If you read The Benedict Option, you will recall my quoting Catholic theologian Christopher Roberts about gender and sexuality. That’s Chris above, in a photo taken last night in his kitchen in Philadelphia. He’s with Milan Zonca, a university professor from Prague, and the translator of my book into Czech. Milan is in Philly for an academic conference, and went over to the Robertses’ place last night to meet with parents from Martin Saints Classical High School, a new(ish) independent Catholic school in the Philly suburbs. Chris — a friend and former neighbor — sent out the following e-mail to Martin Saints parents; I quote it with his permission:
Last night Martin Saints teachers and board members met Milan to hear about the slightly older generation who grew up Catholic under communism, as well as Milan’s own stories about raising his children today in one of the most aggressively secular countries in Europe. We asked our visitor: why are you interested in the Benedict Option? What analogies do you see between communism, secularism, and life in America today?
To answer all those questions took an entire evening and several bottles of wine. Check out the links above to Rod’s blog, which will help explain what we discussed. But here’s one quick take-away that applies to us here and now in Philadelphia:
Daily life under communism meant a thousand small temptations to keep your head down, to avoid attention, and to deny one’s faith in small ways. Milan told us about the Benda family, Catholic dissidents who had an apartment down the street from the Czech secret police headquarters. Every day after school, the Benda parents would have to deprogram their children from the communist culture. They would read the classics to their children for hours each evening – Lord of the Rings was another favorite – reminding their children that there was another world beyond their daily lives, a world deeper and ultimately more real than their immediate communist context.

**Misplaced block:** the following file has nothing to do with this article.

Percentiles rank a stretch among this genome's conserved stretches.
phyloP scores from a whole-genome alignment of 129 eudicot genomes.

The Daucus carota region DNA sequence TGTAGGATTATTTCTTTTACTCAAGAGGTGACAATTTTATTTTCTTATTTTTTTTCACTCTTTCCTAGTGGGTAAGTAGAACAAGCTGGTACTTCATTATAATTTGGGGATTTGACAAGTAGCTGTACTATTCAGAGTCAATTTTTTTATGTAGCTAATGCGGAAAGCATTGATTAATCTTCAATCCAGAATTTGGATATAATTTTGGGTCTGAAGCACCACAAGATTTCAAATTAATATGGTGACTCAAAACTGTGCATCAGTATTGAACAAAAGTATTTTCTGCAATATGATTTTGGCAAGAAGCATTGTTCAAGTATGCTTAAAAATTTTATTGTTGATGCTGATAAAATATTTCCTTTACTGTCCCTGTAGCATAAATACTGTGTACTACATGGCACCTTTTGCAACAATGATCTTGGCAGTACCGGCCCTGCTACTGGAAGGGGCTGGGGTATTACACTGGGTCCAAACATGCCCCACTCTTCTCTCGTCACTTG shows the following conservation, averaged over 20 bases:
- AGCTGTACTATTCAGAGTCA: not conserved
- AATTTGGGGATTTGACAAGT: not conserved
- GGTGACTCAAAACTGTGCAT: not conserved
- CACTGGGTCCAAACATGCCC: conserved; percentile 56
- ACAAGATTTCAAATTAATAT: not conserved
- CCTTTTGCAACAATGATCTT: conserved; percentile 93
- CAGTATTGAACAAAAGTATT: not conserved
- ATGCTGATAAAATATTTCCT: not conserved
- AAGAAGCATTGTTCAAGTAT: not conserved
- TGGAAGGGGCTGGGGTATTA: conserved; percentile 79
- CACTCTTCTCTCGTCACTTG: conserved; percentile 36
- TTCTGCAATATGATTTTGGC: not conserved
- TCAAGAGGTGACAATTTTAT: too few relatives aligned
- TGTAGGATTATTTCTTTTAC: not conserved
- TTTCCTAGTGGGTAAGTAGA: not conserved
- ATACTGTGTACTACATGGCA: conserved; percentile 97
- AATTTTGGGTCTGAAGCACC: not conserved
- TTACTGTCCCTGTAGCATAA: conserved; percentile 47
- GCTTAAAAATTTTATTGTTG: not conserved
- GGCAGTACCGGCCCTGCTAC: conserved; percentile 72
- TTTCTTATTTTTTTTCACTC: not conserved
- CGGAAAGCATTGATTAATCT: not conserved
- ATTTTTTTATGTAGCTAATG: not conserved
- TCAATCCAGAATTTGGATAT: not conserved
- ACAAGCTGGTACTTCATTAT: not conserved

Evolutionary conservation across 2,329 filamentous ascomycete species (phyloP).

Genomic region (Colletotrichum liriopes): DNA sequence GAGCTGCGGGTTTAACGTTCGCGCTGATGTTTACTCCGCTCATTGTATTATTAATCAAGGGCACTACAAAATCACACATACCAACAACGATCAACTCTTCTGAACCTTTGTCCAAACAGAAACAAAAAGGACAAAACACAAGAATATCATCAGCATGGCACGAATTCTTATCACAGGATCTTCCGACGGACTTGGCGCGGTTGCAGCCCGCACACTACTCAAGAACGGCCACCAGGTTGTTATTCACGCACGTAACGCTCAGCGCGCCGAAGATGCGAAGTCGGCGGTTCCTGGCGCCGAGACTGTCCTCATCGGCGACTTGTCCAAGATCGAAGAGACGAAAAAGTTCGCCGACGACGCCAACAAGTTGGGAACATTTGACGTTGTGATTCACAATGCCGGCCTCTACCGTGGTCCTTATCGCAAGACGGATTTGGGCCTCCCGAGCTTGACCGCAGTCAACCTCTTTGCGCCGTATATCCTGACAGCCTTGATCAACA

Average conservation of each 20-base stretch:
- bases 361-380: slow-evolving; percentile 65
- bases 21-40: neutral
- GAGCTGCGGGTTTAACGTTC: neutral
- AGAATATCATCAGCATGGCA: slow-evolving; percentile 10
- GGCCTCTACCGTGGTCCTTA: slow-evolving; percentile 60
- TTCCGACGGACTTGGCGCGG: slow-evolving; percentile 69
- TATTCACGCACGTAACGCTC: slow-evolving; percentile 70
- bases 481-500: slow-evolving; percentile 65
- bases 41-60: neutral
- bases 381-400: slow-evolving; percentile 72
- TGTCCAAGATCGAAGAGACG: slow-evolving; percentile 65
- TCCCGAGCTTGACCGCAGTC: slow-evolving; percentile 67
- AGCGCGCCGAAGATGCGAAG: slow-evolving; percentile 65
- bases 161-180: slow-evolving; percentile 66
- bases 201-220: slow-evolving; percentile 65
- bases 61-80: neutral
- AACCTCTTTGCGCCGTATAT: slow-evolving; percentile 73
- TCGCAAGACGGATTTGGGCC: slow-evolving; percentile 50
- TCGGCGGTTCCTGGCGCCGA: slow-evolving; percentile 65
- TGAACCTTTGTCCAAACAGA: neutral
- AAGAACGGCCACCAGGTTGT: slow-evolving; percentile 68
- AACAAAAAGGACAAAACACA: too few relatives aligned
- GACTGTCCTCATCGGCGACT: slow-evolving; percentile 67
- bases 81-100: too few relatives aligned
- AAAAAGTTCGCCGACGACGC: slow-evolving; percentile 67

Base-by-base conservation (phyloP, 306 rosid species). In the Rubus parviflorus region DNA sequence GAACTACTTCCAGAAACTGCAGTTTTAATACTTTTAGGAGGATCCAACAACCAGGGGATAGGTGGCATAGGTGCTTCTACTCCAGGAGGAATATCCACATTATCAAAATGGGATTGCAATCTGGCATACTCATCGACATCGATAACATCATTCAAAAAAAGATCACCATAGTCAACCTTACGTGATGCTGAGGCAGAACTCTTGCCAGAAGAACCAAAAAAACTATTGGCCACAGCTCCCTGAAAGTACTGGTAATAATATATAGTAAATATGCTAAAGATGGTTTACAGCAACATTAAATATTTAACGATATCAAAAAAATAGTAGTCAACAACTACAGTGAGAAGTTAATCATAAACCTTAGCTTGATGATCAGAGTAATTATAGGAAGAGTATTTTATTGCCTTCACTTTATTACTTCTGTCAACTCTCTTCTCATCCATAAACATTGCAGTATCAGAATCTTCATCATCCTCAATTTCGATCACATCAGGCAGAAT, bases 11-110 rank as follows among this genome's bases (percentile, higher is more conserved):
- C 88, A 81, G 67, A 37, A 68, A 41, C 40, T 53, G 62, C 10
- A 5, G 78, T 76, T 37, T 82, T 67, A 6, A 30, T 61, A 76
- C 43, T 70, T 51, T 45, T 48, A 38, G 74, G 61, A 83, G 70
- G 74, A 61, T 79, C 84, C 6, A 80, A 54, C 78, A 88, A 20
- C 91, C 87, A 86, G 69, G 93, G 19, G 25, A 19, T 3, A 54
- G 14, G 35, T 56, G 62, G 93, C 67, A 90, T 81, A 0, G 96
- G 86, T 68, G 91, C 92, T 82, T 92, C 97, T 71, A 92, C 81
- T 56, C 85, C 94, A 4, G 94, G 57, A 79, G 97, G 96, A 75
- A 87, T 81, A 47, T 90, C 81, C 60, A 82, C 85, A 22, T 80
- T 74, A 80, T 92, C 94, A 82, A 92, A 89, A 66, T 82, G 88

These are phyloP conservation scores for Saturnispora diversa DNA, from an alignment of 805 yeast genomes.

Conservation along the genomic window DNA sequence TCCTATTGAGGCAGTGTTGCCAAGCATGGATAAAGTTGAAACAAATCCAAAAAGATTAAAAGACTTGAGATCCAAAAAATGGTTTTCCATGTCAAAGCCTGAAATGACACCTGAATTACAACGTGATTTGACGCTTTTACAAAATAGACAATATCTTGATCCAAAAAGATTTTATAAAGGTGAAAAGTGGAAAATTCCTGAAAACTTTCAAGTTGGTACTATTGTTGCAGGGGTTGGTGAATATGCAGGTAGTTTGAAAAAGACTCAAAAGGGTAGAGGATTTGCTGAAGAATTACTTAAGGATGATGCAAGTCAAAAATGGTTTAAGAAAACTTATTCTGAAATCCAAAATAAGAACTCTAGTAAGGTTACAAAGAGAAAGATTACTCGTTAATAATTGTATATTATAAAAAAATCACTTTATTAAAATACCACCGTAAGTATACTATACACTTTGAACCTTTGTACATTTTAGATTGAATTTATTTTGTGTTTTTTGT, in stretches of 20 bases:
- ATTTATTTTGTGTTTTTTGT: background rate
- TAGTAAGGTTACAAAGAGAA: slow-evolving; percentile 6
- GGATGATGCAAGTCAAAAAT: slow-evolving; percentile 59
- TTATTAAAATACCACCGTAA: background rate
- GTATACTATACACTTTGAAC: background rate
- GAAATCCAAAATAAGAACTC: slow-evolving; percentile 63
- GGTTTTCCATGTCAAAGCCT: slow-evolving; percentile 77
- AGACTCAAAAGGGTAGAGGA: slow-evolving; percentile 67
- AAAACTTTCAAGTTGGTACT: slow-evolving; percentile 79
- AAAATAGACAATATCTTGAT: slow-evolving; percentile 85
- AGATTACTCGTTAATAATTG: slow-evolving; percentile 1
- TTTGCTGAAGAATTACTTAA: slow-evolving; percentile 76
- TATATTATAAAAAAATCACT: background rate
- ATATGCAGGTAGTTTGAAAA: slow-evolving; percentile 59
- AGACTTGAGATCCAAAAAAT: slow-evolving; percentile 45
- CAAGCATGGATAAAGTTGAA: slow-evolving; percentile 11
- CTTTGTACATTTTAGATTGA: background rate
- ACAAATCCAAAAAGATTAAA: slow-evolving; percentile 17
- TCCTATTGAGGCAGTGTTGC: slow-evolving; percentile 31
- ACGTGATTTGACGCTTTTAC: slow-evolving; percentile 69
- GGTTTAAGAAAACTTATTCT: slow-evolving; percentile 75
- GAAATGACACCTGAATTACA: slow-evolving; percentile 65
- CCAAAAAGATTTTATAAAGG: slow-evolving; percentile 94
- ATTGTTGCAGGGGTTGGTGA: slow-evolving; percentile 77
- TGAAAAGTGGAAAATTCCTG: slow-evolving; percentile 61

These days in America, we don’t worry about the secret police showing up in the night to take us away. But we too face small daily temptations to trim the sails of our faith, to fit in, to let the background secular culture dull our sensitivity to spiritual reality. We too need to read the classics and de-program, to remind ourselves that there is another world, deeper and more real than our immediate cultural context.
Which brings us to Lent. Lent invites us to ask: how do we need to de-program from our own secular culture? What habits have we slowly picked up that are anesthetizing us to spiritual reality? What do we need to give up – what habits do we need to break – or what good habits do we need to cultivate – so that we can be alert and alive to what is really real and important? For example, following the Benda family, what spiritual reading should we be doing in the evening to keep ourselves and our children focused on our true loyalties?
We gave our students copies of this article with 25 suggestions for things that children and teens can appropriately and fruitfully give up for Lent. We also recommend this article about one family’s approach to technology in the home.
It absolutely delights me to have played a part in Ben Op Christians meeting each other like this and forming networks of friendship and support. By the way, readers, if you live in the Philadelphia area, and are looking for a Ben Oppish school for your kids, check out the Martin Saints’ open house on March 25. It’s the last one the school is having before the fall semester. Why not go meet the people there, and see what they offer? Follow that link for information on how to contact the headmaster.